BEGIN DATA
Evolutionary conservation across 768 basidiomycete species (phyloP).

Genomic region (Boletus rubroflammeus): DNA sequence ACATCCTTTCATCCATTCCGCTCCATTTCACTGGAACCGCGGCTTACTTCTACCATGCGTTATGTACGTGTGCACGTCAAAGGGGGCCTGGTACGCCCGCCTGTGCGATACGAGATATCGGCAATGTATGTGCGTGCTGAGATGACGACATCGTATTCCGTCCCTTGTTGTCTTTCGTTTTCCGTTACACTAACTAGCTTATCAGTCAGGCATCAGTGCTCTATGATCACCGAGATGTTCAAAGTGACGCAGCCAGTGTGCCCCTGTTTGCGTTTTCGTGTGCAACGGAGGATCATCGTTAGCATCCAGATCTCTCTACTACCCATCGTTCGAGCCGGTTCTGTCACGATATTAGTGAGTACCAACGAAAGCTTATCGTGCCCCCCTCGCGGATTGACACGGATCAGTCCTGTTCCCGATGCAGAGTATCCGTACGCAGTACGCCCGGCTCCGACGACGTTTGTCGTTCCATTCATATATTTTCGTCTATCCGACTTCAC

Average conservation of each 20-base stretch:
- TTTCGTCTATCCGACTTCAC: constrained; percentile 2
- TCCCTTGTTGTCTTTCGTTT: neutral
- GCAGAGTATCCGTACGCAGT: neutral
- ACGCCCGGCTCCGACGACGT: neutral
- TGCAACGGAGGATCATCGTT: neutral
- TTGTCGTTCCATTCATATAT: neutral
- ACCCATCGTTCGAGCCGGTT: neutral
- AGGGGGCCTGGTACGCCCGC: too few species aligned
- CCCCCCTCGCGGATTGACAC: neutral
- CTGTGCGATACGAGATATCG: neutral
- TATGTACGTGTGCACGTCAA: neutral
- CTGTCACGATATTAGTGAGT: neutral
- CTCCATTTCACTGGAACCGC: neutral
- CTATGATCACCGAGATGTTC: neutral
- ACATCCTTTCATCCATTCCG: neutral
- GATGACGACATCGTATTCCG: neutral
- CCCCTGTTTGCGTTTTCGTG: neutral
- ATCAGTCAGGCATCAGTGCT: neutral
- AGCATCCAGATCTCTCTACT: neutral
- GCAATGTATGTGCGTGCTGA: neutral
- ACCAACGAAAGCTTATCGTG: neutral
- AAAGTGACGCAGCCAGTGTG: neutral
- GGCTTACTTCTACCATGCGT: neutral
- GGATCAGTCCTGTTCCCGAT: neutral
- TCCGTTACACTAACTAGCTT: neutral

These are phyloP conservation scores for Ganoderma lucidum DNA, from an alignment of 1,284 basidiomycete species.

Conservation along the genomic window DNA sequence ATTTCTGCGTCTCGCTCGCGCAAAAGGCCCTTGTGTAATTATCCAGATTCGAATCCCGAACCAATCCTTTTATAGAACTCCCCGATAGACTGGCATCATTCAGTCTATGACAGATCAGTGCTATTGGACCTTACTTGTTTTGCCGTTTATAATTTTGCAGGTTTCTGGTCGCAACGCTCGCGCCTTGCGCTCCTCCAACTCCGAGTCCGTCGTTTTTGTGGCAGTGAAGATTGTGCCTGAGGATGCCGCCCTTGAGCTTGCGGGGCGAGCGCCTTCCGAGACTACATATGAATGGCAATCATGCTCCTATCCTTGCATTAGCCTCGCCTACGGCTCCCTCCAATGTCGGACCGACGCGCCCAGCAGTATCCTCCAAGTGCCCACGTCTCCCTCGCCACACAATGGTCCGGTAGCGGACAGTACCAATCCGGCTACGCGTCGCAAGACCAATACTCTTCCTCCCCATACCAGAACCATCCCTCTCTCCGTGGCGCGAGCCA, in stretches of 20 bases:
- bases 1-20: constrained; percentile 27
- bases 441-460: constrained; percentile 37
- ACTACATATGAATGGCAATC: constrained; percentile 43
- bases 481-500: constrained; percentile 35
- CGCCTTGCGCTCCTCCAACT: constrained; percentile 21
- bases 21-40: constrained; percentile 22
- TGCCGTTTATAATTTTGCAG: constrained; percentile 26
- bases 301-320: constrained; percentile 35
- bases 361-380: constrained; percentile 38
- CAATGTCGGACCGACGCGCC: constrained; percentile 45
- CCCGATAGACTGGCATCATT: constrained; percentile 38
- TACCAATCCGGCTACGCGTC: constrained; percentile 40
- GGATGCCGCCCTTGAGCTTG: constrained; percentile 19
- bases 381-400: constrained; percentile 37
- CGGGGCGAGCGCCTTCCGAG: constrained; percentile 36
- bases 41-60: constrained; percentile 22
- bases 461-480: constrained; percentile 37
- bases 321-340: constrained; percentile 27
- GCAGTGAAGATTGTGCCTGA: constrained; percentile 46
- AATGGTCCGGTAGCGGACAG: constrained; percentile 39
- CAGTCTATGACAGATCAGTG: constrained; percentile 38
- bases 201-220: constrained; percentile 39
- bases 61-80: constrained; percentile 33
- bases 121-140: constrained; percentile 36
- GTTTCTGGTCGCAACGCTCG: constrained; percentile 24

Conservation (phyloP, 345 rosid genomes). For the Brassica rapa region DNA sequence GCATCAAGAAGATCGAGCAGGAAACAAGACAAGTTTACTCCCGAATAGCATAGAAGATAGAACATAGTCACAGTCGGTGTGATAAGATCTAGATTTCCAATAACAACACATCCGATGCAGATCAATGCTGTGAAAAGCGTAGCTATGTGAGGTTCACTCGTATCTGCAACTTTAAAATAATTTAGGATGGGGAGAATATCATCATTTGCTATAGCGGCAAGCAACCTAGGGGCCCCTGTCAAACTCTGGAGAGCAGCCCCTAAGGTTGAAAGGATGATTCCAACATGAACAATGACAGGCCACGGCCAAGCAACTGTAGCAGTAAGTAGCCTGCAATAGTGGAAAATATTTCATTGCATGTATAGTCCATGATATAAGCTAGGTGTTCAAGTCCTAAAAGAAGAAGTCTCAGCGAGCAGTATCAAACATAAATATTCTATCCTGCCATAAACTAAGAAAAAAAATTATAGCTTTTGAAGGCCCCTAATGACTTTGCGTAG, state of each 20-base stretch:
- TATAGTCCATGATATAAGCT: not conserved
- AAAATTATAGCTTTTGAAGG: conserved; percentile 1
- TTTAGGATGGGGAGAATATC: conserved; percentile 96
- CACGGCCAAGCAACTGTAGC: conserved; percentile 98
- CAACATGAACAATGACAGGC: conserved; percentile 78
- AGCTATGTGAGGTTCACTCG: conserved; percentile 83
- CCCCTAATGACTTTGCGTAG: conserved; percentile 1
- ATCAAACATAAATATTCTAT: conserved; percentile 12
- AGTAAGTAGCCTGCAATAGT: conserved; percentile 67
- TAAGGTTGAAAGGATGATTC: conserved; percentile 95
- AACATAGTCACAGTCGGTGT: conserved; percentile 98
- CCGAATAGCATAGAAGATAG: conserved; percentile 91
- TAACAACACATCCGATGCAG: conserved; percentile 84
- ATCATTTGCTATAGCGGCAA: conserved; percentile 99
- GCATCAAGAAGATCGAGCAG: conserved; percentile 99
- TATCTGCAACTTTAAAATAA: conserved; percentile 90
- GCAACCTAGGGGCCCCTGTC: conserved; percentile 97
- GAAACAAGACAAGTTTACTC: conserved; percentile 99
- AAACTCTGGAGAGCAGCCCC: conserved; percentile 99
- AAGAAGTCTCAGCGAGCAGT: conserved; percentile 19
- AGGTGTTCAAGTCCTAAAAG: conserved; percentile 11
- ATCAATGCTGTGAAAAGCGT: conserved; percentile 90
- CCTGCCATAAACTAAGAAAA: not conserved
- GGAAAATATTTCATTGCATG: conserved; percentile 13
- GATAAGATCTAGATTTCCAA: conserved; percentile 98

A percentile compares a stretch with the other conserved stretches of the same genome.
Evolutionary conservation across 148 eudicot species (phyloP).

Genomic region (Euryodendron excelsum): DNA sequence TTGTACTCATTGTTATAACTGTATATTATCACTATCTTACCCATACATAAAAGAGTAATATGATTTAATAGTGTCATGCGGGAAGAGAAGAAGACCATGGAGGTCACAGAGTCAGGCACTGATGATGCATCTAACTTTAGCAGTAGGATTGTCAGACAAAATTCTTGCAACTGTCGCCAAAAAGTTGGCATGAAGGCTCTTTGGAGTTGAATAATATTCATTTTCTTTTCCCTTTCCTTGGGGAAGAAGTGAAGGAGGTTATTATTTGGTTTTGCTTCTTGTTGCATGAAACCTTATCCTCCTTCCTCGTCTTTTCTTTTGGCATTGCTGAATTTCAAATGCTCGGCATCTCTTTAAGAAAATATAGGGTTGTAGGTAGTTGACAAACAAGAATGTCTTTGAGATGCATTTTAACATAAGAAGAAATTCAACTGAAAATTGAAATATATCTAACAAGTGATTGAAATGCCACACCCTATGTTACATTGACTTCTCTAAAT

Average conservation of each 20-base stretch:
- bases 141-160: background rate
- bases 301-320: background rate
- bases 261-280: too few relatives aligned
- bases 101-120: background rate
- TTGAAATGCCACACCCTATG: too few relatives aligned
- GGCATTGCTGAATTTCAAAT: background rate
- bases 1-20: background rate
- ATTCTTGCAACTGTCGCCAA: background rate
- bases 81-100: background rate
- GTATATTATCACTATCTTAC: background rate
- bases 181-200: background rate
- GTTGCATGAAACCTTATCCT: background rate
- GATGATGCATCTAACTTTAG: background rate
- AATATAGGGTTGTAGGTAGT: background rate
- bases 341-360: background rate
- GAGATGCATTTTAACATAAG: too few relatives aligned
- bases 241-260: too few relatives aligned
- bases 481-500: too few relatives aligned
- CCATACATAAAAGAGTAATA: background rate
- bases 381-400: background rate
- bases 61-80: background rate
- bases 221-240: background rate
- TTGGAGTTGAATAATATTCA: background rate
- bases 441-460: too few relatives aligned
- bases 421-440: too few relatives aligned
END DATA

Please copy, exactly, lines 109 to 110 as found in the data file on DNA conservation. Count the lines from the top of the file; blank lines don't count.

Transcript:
- bases 441-460: too few relatives aligned
- bases 421-440: too few relatives aligned